For supervisors, meeting frequently with your employees (especially in a one on one setting) is a great way to maintain open lines of communication with subordinates. One on one meetings also serve to help increase employee performance by improving trust and by setting appropriate expectations early. Most employees also prefer one on one meetings when discussing their performance as well as their needs. Having the undivided attention of the supervisor serves to make the statement that “you matter to me and our team.” Meeting with employees exclusively on an annual basis to discuss their performance is a well-documented recipe for failure; more communication is almost always better than less.
In addition to weekly staff meetings I make it a point to meet with each of my employees personally every six to eight weeks or so. I usually allow for at least an hour of conversation but that time is not set in stone and depends on the needs of the employee. Having frequent meetings with all employees (especially for a large team) can be challenging at times. Everyone is busy however the benefits of taking the time to talk with employees can be everlasting. Everyone’s time is valuable so it’s important to be both efficient and effective when meeting with employees. For this reason, I typically employ the WONG method when I have one on one meetings. WONG stands for Workload, Opportunities, Needs, and Goals; each of which are explained in detail below:
I usually begin my one on one session by asking the employee how things are going in general with regards to their work. This breaks the ice and helps to give me sense of what their level of stress is as well as what their general sense of well being in the office is. Discussing workload is also a good way to assess the needs of the group as a whole. It’s helpful to try to understand if there are workload disparities among employees that may need to be remedied by reallocating tasks.
In terms of work load I usually shoot for around 75% (+/-10%) utilization per employee depending on the employee’s skill level, stress level, and how critical the job is. In other words, in my field of work (engineering) employees should be spending roughly 75% of their time working on projects or tasks. Employee utilization will vary from job to job and depends on many factors. As a leader of a team you’ll need to decide what the appropriate utilization level is.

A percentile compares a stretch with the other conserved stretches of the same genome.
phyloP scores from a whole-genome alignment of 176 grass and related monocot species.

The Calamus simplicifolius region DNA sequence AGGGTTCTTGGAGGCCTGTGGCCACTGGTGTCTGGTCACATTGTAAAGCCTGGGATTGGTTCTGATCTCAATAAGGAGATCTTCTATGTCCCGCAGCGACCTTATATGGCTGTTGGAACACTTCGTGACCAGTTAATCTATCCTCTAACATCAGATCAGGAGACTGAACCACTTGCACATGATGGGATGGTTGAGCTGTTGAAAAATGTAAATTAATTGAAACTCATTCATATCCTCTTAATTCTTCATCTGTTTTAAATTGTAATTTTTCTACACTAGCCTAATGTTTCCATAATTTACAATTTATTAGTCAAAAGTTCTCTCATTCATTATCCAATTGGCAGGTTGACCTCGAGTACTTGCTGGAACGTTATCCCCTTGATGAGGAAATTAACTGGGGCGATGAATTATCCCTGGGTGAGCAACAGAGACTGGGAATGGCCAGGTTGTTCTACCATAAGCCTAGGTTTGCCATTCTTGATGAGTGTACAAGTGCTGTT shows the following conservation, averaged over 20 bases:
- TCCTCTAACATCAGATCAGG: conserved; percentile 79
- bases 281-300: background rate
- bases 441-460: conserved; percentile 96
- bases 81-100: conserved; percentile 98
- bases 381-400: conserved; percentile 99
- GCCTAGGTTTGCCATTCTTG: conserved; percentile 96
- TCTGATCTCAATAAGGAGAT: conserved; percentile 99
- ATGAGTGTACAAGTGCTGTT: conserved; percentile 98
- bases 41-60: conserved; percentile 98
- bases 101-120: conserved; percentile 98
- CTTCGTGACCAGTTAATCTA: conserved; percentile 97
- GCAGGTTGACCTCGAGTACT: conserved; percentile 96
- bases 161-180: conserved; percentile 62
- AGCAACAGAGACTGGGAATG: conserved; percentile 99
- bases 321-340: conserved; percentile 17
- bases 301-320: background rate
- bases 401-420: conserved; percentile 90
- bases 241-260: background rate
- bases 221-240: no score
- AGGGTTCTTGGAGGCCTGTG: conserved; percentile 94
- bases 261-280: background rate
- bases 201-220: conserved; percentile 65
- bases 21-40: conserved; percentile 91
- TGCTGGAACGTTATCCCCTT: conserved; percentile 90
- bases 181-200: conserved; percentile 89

During this part of the conversation I am also looking to determine if the employee needs coaching, guidance, support from other team members, additional resources, and/or training. After meeting with all employees within the team I review my meeting notes to see what changes, if any, need to be made to work allocation.
In this part of the meeting I ask the employee to provide any input on where they believe opportunities for improvement or change exist. From the employee’s perspective are their opportunities to improve work functions or do they see need for a change in policy and/or procedures? The employees generally will have a better idea on where improvements need be made in the day to day operation. In addition to this, I ask about their observations regarding the working environment, the culture, the distribution of work and policy issues, etc.
I’ll also use this time to discuss if I’ve personally observed any areas where there are opportunities for improvement.
As a leader, supervisors should be focused on serving employees just as much as they do on coaching, directing and building a vision for the team. For supervisors, supporting your employees is one of the most essential things that you can do. Leaders who have an employee centric philosophy are often called servant leaders.
During this part of the discussion I’ll typically ask questions such as: Does the employee need anything from me? Is there anything I can do to help make the employee’s job easier? Is there some problem that I could help with? These questions need not necessarily be focused on the working environment either. If there are things in the employee’s personal life that you would be willing to help them with, doing so would go a long way to strengthening the team’s resolve to grow and succeed. This builds trust and will let your employees know that they can rely on you. Reliability is essential to success in any organization.
Finally, I’ll wrap up the meeting by looking forward into the future. This is where the employee and I review their performance to assess where they stand in regards to meeting milestones and their goals. Although, this part of the discussion is centered around meeting performance targets and workplace goals, I usually also discuss career aspirations and personal goals with my employees as well.
This part of the discussion is also a way for me to point out any potential opportunities for employees to grow and improve. This could include training, encouraging employees to go back to school, or helping them to obtain new professional certifications. Coaching and encouraging employees to strive for greatness is extremely important and will do wonders for the team and their performance.
So there you go, the WONG acronym is a very simple way for a manager to have both effective and efficient one on one meetings with employees. I’ve had great success using this method to coach, serve and grow my team. Also, as a leader, it’s imperative to have a true open-door policy, a good working relationship with everyone, and to have an honest desire to both share and receive information. Of course, you don’t necessarily have to employ this method verbatim to see success; all leaders need to develop their own style that keeps true to their values.